In other words, an unfixable catastrophe!

          • interesting about the “flying saucers”, supposedly they improve the communication between the musicians, but I can see how they make the sound even weaker for the audience.

  • Prominent names help.

    Bernstein (“burn it!”), Muti and Rattle have all disliked the Gasteig, although Muti breaks with his own long-standing avoidance of the place with a Berlin Philharmonic concert there this spring.

  • I heard Jansons conduct Mahler 3 in the Gasteig four years ago. Had a good seat, but it was as though the orchestra was playing in the next room!

    Acoustics are an increasingly important issue for me. I live in Bonn and avoid the Beethovenhalle like the plague. Chances are they’ll not get around to building that Festspielhaus by Ludwig’s birthday in 2020.

    While I agree wholeheartedly with Frau Mutter on Dortmund, a hall that also has the friendliest staff in the entire area (rare in Germany), it should be mentioned that Cologne and Essen also have fantastic halls, and I wish there were more symphony concerts in Wuppertal, which has one of the finest halls in Europe. Sir Simon even said he’d rather conduct there than in Munich. I wish he did…

  • My wife was in the Munich Phil during the construction process, so I followed the events closely. Celi’s influence on the hall’s construction was widely discussed, which included changes to the floor in the seating area for the public. The hall was not completed until 1985, about five years after Celi took the helm of the Munich Phil. Many changes were made to the original plans for the building, mostly due to cost overruns. These conditions allowed for Celi’s influence during the ongoing project.

    The Gasteig’s Black Box Theater also ran into serious problems. Due to cost overruns toilets were eliminated from its dressing rooms. Costumed performers thus have to use the public restrooms. And the exit lights were so poorly positioned that many of the lighting effects for which black box theaters are used became impossible.

    The best hall in the Gasteig is the Kleine Konzertsaal, which is a gem.

    I would encourage readers to be skeptical of anonymous posters. They are obviously unwilling to stand behind the comments with their name. Celi’s influence (or attempted influence) on the hall’s construction is an interesting topic and should documented.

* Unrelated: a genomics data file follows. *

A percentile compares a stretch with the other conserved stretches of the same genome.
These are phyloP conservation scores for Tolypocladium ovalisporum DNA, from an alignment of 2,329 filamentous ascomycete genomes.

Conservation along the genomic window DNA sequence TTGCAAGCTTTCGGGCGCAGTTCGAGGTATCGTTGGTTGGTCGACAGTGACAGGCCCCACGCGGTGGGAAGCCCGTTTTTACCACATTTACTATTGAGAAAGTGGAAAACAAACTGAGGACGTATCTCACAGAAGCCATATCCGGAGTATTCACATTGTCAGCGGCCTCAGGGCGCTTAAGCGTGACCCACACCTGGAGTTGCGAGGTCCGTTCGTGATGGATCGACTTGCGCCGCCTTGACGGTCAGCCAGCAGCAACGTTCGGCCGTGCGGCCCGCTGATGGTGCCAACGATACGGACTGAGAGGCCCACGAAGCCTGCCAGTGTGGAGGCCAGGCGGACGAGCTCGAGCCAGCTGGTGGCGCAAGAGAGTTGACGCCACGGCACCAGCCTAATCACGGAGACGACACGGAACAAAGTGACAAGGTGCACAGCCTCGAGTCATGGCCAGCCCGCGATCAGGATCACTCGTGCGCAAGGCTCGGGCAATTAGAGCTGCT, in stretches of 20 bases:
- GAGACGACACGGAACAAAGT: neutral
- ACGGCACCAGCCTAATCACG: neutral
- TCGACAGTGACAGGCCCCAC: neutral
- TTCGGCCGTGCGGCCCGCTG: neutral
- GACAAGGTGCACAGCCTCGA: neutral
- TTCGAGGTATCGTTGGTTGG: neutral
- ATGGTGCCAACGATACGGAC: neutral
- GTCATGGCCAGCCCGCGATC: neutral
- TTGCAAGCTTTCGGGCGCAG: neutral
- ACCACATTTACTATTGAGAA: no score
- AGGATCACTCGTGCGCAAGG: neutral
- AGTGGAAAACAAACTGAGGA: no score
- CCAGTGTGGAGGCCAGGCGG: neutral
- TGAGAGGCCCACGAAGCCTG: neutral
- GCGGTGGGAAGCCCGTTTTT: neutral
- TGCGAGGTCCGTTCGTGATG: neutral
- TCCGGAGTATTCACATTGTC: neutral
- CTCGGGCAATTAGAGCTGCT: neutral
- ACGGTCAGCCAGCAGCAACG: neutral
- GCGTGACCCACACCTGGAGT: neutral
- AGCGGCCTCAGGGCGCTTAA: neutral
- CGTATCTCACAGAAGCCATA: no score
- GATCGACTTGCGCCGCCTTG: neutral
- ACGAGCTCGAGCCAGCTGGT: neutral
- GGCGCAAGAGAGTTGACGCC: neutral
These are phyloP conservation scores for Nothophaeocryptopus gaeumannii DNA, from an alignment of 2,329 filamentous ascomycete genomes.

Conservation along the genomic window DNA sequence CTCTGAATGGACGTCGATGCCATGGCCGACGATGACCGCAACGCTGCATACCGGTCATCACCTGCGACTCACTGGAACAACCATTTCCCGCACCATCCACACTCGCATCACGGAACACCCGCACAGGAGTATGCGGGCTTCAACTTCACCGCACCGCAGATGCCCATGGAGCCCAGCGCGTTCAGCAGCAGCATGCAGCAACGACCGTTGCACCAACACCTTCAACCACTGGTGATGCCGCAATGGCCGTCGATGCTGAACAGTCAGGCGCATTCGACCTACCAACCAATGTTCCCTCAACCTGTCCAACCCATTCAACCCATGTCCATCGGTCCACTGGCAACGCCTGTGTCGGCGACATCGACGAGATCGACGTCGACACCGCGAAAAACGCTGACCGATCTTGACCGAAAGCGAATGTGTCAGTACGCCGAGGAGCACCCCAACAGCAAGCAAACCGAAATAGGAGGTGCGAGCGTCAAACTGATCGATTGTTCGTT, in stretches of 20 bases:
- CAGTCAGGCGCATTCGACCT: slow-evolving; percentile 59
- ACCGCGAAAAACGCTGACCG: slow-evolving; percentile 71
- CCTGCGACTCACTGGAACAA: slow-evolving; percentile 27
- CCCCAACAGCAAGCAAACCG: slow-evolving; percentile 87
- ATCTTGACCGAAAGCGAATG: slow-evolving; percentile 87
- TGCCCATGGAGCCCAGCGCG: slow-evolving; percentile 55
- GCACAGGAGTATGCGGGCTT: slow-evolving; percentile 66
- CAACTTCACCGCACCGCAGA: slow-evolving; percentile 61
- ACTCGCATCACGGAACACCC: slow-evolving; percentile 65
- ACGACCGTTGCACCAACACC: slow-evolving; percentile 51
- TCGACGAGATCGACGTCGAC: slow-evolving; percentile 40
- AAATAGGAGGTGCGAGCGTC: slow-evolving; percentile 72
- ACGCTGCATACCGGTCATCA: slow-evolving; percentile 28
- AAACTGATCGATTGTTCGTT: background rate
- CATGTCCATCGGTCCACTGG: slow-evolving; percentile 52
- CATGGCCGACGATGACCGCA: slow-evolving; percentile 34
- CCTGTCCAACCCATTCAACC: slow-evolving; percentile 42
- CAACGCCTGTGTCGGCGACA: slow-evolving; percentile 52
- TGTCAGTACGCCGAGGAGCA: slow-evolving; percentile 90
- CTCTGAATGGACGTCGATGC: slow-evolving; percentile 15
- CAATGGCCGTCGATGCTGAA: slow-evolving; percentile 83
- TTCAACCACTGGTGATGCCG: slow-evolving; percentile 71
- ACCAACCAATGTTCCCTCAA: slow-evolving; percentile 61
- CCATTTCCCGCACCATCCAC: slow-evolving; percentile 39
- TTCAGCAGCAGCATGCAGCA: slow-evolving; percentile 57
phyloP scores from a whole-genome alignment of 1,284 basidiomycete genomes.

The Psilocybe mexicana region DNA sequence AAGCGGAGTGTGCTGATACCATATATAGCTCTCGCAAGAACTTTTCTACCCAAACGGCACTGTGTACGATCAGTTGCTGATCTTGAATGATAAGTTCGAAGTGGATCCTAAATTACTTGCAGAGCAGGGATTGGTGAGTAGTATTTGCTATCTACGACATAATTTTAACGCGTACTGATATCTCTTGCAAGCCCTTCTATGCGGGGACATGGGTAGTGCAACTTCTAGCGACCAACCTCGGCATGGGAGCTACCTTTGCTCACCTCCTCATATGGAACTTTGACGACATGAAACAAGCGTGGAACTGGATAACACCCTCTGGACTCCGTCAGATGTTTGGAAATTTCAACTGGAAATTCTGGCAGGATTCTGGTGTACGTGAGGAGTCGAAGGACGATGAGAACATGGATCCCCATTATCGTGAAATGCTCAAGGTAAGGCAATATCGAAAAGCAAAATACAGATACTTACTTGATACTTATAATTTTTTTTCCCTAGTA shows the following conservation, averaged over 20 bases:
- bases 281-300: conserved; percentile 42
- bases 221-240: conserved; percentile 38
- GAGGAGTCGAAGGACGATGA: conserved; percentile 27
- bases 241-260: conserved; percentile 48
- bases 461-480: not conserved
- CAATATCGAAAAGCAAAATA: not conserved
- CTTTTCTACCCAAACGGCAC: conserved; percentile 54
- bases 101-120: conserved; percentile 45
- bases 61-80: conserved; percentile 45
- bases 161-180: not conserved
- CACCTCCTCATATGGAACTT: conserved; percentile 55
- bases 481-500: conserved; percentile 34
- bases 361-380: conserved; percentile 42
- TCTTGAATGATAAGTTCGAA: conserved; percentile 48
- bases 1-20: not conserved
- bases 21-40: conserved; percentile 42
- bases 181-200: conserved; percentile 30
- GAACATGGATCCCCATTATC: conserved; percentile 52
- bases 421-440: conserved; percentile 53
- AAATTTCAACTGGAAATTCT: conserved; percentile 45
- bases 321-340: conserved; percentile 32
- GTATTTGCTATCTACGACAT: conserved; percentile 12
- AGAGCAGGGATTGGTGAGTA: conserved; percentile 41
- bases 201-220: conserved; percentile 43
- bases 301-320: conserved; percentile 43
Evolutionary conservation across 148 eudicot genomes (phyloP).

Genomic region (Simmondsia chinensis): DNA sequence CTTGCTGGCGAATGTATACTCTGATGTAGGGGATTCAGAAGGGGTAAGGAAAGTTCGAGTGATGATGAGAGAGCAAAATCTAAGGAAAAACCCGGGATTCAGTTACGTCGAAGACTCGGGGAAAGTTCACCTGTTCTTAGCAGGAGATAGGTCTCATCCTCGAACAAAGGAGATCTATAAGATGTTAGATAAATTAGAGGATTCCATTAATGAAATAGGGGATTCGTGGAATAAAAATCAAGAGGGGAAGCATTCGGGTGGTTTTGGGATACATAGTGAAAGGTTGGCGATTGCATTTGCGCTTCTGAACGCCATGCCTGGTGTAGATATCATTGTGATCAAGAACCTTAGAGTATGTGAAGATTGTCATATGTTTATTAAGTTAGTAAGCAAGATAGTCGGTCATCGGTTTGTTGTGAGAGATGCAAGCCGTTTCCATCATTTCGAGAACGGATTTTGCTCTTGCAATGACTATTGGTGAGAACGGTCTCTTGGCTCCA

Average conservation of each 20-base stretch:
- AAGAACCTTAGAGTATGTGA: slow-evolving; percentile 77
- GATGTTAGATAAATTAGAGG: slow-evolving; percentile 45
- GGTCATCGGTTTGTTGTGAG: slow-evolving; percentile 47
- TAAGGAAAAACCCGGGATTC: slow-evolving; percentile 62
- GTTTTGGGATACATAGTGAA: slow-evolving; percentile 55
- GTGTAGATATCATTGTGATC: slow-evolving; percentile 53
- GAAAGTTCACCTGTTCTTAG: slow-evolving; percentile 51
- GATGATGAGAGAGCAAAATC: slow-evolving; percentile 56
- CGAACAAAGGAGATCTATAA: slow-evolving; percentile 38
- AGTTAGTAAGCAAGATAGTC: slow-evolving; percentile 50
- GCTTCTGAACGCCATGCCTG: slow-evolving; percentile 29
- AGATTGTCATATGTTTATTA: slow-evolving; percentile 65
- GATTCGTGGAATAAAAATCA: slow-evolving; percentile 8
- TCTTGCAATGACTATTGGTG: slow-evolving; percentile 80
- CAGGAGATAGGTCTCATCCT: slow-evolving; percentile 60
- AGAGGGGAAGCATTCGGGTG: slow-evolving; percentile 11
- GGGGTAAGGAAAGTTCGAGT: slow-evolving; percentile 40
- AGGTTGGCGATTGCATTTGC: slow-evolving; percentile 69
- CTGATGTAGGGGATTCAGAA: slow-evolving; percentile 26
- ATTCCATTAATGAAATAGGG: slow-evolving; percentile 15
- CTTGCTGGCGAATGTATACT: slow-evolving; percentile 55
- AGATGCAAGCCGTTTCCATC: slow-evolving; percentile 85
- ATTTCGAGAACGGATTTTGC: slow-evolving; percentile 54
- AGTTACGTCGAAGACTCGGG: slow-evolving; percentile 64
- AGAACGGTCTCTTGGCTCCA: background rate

It is indeed true that I am not one of Celi’s fans. Regarding Anna Sophie Mutter, when she was a guest soloist with Celi and the Munich Phil, he treated her so badly she walked out of the rehearsals and cancelled her performances. In an in interview shortly afterward in El Pais (a major Spanish newspaper,) he referred to her as a “violin-playing hen” – a comment that will no doubt please SD’s ample crowd of misogynists. See: “Celibidachi contra todo”, El Pais, October 11, 1991, p. 39.

    • Main problem with the bad acoustics in Gasteig is its principal layout and size. Celi had nothing to do with the design of the hall. He came to Munich when the hall was already in the building process and he could only suggest a few cosmetic remedies here and there. Celi never made a secret of his opinion, that he considered the hall substandard acoustically.

      • As I clearly said, his efforts were to improve the acoustics after construction had begun. (See above.) It’s true the shape of the hall and its basic design are the problems. The architects and the city government wanted to fit the building into the asymmetrically shaped Gasteig hill, so geography influenced the design as much as acoustics — a big mistake. It is really tragic that the city spent 360 million DM to create a situation that is irreparable. In this they join Avery Fischer Hall which I think is going to be torn down at some point. Lincoln Center even had to pay off the Fischer family so that the new hall can have new name — a mausoleum to a new donor.

        • William, it’s Fisher without the “c” – find his name on one of his old tubed amplifiers. As of now, the Fisher redo is SUPPOSED to begin in ’19, leaving the building’s outer shell but gutting its inside with the NY Phil and Lincoln Center splitting the cost. Where the Phil plays during the two-year reconstruction is still being worked out.